One pill to ward off diabetes, heart disease could soon be reality
Soon, preventing both heart disease and diabetes could be as simple as popping a single pill, if predictions by a team of scientists prove true.
A large analysis of genetic data found that both the conditions, which are the leading causes of death and illness across the world, are linked by the same genes.
The team led by researchers in the Perelman School of Medicine at the University of Pennsylvania first looked into what causes Type 2 diabetes (T2D) and second clarified how T2D and coronary heart disease (CHD) are linked.
Examining genome sequence information for more than 250,000 people, the researchers first uncovered 16 new diabetes genetic risk factors and one new CHD genetic risk factor; hence providing novel insights about the mechanisms of the two diseases.
They then showed that most of the sites on the genome known to be associated with higher diabetes risk are also associated with higher CHD risk. For eight of these sites, the researchers were able to identify a specific gene variant that influences risk for both diseases. The shared genetic risk factors affect biological pathways including immunity, cell proliferation, and heart development.
The findings add to the basic scientific understanding of both these major diseases and point to potential targets for future drugs.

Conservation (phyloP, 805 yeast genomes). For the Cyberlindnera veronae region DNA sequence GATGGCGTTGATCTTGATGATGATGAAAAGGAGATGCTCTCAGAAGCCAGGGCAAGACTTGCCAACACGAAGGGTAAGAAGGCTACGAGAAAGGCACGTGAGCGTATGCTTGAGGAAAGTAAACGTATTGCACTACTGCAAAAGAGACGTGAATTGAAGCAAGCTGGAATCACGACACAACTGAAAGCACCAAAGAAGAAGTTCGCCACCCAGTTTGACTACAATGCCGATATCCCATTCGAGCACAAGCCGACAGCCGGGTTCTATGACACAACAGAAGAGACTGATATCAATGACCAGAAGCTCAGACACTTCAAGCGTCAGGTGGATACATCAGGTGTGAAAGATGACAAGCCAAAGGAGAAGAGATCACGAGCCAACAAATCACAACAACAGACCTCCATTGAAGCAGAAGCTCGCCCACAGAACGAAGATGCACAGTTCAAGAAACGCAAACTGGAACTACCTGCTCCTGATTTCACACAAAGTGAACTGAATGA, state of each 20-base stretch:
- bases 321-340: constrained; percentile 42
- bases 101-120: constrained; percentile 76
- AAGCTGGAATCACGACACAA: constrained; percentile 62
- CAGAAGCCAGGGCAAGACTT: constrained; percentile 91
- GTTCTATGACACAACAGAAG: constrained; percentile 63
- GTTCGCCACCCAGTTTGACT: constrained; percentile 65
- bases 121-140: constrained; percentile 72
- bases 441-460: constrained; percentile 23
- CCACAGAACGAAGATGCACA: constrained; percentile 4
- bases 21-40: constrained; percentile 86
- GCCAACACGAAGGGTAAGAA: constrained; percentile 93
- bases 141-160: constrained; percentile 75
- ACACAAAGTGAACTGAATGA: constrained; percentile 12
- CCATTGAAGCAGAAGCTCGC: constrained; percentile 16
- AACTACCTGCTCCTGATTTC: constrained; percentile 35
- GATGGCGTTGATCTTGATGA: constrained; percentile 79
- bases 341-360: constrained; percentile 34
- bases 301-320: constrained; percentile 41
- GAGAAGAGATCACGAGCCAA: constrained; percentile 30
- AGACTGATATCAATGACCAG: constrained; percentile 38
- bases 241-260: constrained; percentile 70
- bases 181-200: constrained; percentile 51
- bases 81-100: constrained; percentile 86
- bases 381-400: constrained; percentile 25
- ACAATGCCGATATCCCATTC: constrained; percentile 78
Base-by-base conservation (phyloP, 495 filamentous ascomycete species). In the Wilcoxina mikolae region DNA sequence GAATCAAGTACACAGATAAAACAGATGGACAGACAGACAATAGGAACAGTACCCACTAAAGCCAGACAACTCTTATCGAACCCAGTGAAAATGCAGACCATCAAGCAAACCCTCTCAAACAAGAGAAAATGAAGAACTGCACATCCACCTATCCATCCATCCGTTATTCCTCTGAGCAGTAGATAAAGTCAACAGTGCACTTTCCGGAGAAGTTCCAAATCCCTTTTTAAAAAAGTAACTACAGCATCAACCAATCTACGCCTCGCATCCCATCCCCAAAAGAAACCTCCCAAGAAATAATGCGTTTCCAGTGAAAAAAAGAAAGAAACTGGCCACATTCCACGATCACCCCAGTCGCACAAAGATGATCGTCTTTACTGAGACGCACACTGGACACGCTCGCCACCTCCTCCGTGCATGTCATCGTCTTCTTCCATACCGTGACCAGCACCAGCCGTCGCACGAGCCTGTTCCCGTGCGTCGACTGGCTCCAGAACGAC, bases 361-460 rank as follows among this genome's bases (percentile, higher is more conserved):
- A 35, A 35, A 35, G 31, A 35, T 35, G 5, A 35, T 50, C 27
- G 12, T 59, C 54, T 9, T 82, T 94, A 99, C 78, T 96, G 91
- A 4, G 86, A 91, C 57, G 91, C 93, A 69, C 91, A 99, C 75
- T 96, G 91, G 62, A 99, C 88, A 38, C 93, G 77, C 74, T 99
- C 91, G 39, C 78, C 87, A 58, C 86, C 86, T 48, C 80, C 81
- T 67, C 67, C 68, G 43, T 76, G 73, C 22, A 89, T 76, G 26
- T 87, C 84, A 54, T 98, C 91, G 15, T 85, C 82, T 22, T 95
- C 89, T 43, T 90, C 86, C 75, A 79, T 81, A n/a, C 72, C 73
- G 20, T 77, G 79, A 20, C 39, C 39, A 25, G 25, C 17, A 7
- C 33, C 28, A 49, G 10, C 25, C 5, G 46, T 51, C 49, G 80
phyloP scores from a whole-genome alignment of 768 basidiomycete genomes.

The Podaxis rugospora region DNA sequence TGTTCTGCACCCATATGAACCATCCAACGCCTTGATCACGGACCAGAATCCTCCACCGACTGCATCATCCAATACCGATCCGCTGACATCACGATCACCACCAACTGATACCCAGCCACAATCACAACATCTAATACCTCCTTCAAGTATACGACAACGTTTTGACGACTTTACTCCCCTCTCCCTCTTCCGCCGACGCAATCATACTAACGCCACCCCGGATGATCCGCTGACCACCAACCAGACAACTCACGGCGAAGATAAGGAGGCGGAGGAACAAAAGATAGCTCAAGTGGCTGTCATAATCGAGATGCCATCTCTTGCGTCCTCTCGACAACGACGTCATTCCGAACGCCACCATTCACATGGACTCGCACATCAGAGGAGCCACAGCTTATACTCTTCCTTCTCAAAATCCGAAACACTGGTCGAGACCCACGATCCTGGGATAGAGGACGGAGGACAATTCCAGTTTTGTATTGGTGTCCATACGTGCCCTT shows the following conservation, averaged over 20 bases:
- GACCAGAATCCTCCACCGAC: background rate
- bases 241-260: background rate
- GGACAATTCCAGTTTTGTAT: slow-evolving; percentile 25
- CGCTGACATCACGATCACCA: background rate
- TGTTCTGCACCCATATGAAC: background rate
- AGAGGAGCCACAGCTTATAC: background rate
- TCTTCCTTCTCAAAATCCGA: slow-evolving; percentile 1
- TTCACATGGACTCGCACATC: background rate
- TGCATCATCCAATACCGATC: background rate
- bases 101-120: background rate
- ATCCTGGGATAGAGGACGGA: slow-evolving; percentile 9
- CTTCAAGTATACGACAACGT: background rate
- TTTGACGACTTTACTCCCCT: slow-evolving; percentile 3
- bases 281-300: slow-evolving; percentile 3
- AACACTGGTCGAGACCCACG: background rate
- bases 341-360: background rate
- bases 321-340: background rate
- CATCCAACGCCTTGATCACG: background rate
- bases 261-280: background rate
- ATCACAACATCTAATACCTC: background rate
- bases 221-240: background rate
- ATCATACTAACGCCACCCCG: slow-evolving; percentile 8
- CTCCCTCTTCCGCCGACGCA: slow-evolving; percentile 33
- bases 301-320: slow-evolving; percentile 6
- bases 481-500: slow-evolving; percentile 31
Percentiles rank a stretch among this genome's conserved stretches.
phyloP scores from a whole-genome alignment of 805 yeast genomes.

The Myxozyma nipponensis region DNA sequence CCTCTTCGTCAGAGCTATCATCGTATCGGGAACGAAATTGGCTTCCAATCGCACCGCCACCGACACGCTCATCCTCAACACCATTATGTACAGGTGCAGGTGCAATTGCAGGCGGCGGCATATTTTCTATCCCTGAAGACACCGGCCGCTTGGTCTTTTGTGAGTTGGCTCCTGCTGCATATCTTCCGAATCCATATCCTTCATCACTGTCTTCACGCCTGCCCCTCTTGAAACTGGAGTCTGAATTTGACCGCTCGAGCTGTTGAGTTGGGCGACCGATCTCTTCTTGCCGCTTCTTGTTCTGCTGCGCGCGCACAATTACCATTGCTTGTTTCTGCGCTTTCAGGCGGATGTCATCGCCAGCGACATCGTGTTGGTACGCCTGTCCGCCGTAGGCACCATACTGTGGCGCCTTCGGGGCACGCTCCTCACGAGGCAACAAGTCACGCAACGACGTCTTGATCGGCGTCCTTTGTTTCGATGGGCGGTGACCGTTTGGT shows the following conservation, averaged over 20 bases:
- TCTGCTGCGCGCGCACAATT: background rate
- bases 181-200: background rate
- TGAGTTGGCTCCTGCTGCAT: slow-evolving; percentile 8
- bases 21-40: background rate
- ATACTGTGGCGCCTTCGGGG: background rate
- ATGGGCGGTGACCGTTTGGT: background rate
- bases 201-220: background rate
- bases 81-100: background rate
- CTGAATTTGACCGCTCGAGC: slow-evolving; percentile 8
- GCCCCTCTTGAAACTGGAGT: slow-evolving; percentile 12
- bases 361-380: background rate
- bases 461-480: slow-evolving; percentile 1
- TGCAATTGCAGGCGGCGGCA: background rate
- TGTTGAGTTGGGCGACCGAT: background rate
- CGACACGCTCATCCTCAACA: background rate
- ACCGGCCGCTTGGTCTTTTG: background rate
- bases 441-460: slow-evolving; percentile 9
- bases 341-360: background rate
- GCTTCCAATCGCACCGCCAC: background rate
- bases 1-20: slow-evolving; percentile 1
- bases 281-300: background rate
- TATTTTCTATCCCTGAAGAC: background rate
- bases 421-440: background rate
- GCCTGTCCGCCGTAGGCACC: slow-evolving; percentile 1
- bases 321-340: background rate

"Identifying these gene variants linked to both type 2 diabetes and CHD risk in principle opens up opportunities to lower the risk of both outcomes with a single drug," said co-senior author Danish Saleheen. "From a drug development perspective, it would make sense to focus on those pathways that are most strongly linked to both diseases," Saleheen said.
The researchers found evidence that, on the whole, the genetic link between the diseases appears to work in one direction, so that risk genes for type 2 diabetes are much more likely to be associated with higher CHD risk than the other way around. Additionally, there could be some pathways where pharmacological lowering of one disease increases the risk of the other.
The scientists also found that diabetes-linked gene variants tend to differ in their apparent effects on CHD risk, depending on their mechanisms. Variants that increase the chance of obesity or high blood pressure, for example, appear to boost CHD risk more strongly than variants that alter insulin or glucose levels.
The scientists discovered that the genomic regions implicated as dual diabetes-CHD risk loci encompass targets of some existing drugs. One such drug is icosapent, an omega-3 fatty acid component of some fish oils, which lowers cholesterol and is sold in concentrated form as a prescription pharmaceutical.
The dual-effect risk loci also include the region covering the gene FABP4, which is already being investigated for its potential as a diabetes and heart-disease drug target. In mouse studies, inhibition of this gene's protein has been shown to have anti-atherosclerotic, i.e., helps fight thickening and hardening with fat on the inside of arteries and anti-diabetic effects.
Saleheen, co-senior author Benjamin F. Voight and their colleagues now plan further investigations of the dual-risk genes uncovered in the study.
The researchers also hope to learn more about the biology of the newly discovered dual-risk genes by studying people who have mutations in those genes, Saleheen said.
The study is published in Nature Genetics.